Older people forced to pay for “free” residential care
Published on 08 April 2013 10:00 AM
New research shows over a quarter of older people who qualify for free residential care, funded by their local authority, are now forced to turn to friends and family to find additional top up money to stay in their care home.
According to care home analysts Laing & Buisson[i], the number of local authority funded older care home residents paying top up fees has risen to 56,000 in the year 2012-2013. This amounts to 28 per cent of the 199,000 local authority funded older care home residents in the UK.
In most English local authorities a care home resident would only qualify for full council funding if their needs have been assessed as being substantial or critical[ii] and they have assets which do not exceed £14,250.
Subsidised care funding is available for those residents with assets of between £14,250 and £23,500. The issue of top up fees therefore affects the poorest and most vulnerable older people.
Top up fees[iii] are only supposed to be paid by family and friends when a resident has chosen a home that costs more than the fee that the local authority usually agrees to pay in respect to a person with similarly assessed needs.
In reality however, Age UK hears from its advice line that in practice people are all too often given no choice but to pay a top up as there are simply no suitable places available at the local authority's agreed baseline fee rate.
In extreme situations there is evidence that certain local authorities have acted unlawfully. In some instances councils have set a baseline fee which is too low to pay any residential home fees in the area - leaving older people and their families with no alternative but to pay top up fees.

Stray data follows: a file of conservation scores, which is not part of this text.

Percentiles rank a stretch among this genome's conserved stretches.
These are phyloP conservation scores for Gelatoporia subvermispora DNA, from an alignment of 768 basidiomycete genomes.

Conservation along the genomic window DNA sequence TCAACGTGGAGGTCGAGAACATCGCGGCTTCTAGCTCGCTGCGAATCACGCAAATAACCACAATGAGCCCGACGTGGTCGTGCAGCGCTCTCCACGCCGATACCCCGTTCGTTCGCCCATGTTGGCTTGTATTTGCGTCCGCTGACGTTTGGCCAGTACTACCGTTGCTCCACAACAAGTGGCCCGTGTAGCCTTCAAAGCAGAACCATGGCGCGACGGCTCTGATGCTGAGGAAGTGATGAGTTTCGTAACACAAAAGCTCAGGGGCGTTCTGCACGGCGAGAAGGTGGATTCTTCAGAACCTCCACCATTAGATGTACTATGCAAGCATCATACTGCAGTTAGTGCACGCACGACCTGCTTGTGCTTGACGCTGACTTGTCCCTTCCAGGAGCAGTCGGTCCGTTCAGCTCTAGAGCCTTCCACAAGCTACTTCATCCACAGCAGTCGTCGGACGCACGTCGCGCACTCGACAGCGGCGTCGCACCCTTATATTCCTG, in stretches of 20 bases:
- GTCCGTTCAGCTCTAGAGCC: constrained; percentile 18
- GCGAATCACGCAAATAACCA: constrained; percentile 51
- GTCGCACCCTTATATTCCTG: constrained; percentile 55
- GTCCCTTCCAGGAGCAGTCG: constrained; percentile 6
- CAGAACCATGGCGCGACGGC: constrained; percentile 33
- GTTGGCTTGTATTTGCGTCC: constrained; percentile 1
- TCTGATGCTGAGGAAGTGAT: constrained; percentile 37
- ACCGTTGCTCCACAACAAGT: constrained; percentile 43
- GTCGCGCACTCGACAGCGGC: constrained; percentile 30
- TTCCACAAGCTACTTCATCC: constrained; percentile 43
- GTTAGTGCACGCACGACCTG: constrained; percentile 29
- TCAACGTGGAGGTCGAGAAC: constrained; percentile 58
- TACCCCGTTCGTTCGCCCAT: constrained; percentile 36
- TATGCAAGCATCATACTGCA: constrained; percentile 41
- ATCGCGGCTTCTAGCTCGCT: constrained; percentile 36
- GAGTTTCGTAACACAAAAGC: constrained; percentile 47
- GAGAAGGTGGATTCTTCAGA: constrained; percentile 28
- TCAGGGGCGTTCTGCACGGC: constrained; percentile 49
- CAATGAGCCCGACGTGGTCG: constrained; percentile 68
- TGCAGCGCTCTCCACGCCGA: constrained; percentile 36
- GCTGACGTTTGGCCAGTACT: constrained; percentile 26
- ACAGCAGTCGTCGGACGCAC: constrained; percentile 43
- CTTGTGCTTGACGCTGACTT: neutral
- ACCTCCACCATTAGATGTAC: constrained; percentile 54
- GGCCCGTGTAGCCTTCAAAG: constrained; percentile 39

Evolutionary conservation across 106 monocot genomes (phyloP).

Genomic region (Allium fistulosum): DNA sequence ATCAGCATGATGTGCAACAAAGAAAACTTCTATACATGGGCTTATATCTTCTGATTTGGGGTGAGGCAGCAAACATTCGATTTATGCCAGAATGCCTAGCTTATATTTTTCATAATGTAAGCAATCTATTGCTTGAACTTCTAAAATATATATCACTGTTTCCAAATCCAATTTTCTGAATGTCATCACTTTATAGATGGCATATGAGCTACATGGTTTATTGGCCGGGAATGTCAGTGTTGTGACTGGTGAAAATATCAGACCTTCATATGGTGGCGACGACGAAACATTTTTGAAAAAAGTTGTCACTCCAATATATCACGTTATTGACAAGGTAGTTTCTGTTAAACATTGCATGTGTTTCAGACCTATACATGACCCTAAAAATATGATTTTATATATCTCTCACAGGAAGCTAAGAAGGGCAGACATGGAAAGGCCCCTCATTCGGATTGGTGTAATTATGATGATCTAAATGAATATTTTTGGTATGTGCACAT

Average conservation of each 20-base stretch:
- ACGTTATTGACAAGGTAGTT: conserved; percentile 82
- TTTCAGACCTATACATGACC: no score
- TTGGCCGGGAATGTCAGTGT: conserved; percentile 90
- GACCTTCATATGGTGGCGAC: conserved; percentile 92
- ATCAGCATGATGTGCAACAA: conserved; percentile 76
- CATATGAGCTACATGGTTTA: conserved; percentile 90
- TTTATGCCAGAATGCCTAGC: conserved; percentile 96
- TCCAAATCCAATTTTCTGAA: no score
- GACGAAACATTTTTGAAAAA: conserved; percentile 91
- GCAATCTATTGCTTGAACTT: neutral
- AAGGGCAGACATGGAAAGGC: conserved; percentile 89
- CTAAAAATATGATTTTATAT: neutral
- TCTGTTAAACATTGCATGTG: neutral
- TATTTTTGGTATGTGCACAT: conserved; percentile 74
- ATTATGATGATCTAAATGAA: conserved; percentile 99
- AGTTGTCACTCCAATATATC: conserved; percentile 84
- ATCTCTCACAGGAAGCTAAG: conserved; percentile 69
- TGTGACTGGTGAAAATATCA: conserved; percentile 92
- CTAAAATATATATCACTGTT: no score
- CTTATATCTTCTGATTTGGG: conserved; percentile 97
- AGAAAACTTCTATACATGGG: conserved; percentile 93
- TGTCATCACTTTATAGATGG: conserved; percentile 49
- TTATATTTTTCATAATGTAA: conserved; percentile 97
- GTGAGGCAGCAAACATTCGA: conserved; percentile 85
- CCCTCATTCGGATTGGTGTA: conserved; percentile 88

For example in September 2012, the Local Government Ombudsman ordered Southampton Council[iv] to pay compensation to a family of a care home resident who was wrongly charged top up fees, because there was no residential home place available to match the local authority base line fee rate.
There is little sign of relief for families on the horizon. Since 2010 local authority funding for social care has fallen in real terms, with local authorities further restricting access to care and the amount they are willing to pay for a care home place. And while Government has committed to implementing a cap on care cost, this may not provide older people with the security they need if contributions towards the cap are calculated on a deeply unrealistic ‘usual rate'.
Michelle Mitchell, Age UK Charity Director General said, "The underfunding of social care is having a disastrous impact on frail older people and their families. A toxic mix of long term chronic underfunding and more recent austerity cuts to social care budgets is resulting in local authorities stretching their budgets and paying unfeasibly low fee levels to care homes. This in turn undermines the residential care sector, forcing homes to cut costs.
"As a result more and more families whose older relatives are on a low income are finding that there is no other alternative but to supplement inadequate local authority funding with sky high top up fees.
"This crisis in the funding of social care is rippling through generations and the wider economy, forcing hard pressed families into traumatic choices, pitting the quality of care provision against the burden of shouldering top up fees.